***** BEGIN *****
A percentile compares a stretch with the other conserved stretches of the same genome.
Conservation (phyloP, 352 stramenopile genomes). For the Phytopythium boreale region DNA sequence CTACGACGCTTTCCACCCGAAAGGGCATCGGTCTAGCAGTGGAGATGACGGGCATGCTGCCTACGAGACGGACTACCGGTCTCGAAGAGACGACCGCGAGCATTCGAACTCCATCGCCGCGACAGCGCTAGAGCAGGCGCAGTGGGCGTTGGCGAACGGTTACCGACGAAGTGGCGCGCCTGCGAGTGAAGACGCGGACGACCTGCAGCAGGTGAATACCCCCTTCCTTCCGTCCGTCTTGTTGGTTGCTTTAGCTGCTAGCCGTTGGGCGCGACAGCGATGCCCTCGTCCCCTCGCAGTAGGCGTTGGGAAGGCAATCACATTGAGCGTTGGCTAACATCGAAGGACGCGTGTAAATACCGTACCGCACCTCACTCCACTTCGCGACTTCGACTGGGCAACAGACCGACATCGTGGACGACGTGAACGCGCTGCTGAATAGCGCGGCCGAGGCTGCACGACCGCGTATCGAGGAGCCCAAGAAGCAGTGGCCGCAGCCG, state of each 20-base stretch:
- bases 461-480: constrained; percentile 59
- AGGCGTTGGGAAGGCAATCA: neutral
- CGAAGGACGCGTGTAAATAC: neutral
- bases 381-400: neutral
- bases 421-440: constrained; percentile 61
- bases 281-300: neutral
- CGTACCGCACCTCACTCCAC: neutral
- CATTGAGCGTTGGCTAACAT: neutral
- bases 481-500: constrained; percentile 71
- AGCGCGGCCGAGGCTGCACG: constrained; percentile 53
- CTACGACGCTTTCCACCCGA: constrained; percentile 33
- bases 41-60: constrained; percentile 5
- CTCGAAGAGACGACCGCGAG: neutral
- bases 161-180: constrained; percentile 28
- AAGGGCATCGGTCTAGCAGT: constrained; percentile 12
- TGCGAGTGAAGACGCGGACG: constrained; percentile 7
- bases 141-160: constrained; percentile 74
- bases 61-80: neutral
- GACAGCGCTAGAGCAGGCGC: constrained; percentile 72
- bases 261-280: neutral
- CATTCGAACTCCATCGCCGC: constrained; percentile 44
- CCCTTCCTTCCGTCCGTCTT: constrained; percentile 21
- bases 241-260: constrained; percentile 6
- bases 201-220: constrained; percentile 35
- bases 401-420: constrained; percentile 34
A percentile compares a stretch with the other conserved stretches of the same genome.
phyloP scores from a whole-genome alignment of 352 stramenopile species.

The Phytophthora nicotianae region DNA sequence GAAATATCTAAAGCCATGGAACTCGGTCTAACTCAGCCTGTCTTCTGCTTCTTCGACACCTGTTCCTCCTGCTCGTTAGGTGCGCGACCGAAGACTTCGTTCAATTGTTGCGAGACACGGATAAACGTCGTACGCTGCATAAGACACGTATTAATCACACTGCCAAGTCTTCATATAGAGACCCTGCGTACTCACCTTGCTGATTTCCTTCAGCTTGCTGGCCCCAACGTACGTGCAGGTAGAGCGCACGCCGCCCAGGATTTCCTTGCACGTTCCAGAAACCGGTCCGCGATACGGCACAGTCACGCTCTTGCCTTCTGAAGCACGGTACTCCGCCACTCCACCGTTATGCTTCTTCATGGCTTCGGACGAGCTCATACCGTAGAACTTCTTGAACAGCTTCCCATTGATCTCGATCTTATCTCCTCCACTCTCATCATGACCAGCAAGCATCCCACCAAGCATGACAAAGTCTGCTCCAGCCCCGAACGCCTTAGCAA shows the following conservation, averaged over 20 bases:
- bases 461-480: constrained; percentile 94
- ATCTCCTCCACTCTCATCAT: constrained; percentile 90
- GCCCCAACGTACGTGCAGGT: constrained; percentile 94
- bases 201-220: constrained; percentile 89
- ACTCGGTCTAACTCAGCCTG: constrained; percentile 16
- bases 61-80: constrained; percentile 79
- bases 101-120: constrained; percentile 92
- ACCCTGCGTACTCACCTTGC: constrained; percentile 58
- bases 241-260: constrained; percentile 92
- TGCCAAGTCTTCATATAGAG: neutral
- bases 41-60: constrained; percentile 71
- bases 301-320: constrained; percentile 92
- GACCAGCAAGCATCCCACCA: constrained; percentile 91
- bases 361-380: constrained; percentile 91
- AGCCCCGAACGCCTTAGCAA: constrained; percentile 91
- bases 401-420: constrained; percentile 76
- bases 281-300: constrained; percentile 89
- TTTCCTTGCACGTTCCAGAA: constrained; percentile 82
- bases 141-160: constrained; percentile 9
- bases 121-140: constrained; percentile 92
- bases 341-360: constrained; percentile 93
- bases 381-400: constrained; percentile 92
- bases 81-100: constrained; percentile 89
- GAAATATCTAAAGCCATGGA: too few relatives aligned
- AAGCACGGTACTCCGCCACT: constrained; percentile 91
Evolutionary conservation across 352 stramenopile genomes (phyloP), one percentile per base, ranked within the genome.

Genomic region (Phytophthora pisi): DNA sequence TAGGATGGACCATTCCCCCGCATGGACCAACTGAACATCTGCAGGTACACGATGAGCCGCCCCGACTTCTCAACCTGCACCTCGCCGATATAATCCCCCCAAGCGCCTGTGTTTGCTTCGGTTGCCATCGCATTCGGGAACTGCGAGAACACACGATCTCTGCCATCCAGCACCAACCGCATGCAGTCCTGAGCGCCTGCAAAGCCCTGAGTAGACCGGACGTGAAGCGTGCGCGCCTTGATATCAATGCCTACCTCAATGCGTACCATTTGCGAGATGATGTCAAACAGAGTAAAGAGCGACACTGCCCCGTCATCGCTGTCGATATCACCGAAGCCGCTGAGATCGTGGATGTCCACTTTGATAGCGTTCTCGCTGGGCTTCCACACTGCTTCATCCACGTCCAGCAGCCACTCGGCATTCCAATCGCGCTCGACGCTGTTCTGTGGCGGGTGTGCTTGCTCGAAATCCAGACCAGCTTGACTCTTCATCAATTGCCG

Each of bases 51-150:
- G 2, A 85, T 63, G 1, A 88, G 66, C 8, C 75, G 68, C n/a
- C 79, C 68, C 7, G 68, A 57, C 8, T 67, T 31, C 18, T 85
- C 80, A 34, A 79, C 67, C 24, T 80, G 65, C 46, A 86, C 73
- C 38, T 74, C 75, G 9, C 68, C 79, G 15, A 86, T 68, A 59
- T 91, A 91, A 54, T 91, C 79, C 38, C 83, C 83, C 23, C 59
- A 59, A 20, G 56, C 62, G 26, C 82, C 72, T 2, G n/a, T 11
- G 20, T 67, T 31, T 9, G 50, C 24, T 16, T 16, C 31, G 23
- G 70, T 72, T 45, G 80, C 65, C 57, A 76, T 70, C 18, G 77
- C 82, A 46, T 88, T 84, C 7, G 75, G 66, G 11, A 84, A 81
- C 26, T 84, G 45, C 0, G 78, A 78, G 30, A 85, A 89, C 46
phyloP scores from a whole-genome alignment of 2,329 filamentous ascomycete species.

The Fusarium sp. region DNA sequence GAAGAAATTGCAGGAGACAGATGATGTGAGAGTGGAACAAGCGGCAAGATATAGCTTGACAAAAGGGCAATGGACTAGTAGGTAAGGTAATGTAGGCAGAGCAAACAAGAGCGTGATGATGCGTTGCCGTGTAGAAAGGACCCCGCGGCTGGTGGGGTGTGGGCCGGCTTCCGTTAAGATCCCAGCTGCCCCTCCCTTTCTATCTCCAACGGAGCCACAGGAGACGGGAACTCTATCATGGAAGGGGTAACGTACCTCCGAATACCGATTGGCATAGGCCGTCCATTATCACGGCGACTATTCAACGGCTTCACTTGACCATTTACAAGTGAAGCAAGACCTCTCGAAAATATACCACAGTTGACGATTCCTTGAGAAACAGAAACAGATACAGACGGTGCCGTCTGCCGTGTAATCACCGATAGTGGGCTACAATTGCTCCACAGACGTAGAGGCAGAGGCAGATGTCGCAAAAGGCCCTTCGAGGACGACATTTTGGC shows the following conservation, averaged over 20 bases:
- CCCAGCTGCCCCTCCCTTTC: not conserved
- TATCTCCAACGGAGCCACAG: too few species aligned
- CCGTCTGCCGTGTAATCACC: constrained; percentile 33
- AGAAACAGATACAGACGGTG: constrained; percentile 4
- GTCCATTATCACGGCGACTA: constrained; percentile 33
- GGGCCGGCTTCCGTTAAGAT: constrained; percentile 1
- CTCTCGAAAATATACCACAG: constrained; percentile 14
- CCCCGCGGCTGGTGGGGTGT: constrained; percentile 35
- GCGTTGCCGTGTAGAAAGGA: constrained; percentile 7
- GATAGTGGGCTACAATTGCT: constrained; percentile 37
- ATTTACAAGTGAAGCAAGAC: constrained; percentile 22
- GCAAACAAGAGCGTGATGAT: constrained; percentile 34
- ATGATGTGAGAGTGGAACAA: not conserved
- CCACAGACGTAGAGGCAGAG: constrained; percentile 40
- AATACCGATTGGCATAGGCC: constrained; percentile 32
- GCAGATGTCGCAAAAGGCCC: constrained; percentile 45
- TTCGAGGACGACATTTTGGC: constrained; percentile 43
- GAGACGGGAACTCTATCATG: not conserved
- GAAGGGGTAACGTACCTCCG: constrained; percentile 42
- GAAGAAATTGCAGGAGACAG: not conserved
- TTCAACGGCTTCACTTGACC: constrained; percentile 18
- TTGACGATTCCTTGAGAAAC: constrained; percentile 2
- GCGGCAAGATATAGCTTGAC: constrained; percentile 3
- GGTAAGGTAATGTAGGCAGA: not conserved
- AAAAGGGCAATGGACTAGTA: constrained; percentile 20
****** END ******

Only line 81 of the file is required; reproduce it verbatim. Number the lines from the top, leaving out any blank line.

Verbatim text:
- ATTTACAAGTGAAGCAAGAC: constrained; percentile 22